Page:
So, “Au revoir” and “Hasta luego” from us and from our delightful granddaughter, Charlie. We hope you’ve enjoyed the ride.

Posted by Hawkson 07:30 Archived in England Comments (2)

Oh Yeah! Oh Yeah!

semi-overcast 19 °C

Oh Yeah! … Oh Yeah.
This Town Crier in the historic City of Wells, Somerset, is carrying on a tradition which has been unbroken for 700 years. Wells was already an ancient city in the 1300’s when the first Town Crier proclaimed that the Crusades had been a huge success and the Christians had finally defeated the misbegotten Muslims of the Middle East … “Mission Accomplished” as George Bush so valiantly proclaimed 700 years later. (A man whose knowledge of history wouldn’t land him a job in a kindergarten).
Wells Cathedral, like all of the great Norman cathedrals in England, was built in the twelfth century. But, like many English towns and cities, Wells stands on foundations laid down by the Saxons, Romans and Trojans. Britain is today one of the most popular tourist destinations in the world and we tend to think that this is a recent phenomena. However, two thousand years ago, legions of Romans came here to take the healing waters in Bath and, perhaps, to visit the ancient settlements of Iron-age, Bronze-age and Stone-age men … Nothing changes – only time.
Here are some relatively recent houses in Wells that were completed in 1363…
Nearby Wells is Glastonbury, famous for its Abbey. We would have visited this ancient building but from a distance we could see that most of it had fallen down so we didn’t bother. We did, however, walk the streets of this Medieval town and view some of the sights.
Here’s a sight…
......and here’s another…
Yes- Glastonbury is home to the largest community of weirdos in the world. They come here for the annual folk festival and most never leave. There are more pierced nipples and noses here than in the whole of sub-Saharan Africa. And then there are the shops! In the High Street there is one travel agent, a dozen charity thrift stores, a score of junk shops, and about a hundred new-age metaphysical emporiums bursting with angels, crystals and witches broomsticks. Just two minutes in the doorway of any of these incense-filled temples of the occult is enough to convince the average person that there is something very funny about this place and the people who live here.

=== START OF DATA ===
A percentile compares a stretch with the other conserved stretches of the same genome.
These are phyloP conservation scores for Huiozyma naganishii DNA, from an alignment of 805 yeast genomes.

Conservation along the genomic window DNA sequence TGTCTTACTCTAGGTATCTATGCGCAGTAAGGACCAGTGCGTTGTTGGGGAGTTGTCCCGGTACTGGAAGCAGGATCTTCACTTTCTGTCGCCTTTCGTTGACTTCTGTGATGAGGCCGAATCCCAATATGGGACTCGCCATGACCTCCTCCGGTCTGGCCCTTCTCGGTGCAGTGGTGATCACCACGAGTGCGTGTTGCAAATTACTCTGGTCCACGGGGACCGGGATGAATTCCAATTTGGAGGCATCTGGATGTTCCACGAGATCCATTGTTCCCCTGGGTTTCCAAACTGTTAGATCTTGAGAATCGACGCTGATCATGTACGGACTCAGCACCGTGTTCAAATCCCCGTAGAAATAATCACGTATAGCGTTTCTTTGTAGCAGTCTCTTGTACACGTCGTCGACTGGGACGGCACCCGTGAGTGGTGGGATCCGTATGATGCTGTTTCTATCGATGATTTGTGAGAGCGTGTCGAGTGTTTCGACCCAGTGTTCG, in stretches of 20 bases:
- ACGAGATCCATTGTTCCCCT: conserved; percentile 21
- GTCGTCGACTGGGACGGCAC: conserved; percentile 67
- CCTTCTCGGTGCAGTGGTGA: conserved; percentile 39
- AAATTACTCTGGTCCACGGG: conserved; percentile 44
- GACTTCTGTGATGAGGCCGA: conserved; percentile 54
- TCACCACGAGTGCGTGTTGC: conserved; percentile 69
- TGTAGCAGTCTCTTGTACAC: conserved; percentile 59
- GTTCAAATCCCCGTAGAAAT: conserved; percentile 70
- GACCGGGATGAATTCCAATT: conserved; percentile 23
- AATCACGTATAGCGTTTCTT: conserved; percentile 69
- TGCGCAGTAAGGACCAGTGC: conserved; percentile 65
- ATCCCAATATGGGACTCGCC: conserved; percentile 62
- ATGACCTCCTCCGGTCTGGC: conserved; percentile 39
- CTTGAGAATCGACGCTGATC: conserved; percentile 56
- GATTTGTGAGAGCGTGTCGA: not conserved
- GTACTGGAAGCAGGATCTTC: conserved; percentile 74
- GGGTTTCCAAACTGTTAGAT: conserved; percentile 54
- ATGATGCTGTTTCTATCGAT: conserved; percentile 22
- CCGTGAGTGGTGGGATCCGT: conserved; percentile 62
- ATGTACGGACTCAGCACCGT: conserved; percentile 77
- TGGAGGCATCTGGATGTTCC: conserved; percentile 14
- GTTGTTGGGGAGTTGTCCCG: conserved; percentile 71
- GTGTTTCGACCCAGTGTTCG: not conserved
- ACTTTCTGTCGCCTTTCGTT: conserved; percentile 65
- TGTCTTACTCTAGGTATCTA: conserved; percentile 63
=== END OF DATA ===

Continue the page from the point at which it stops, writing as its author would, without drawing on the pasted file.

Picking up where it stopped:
This is one of the store windows …
We noticed that the travel agency was closed. Maybe no one ever leaves this place – not in this world anyway.
This, however, is the local hotel. It was opened in 1420 and we found lots of spirits there.
After Glastonbury we took a short drive to Cheddar. Hands up everyone who knew that Cheddar cheese originated here because the ripening curds could be safely kept in the limestone caves that bore deep into the gorge's cliffs.
Here is Sheila standing in the famous Cheddar Gorge. We would have stopped to buy some cheese in the village but fifty coach loads of Japanese tourists beat us to it.

Posted by Hawkson 10:39 Archived in England Comments (4)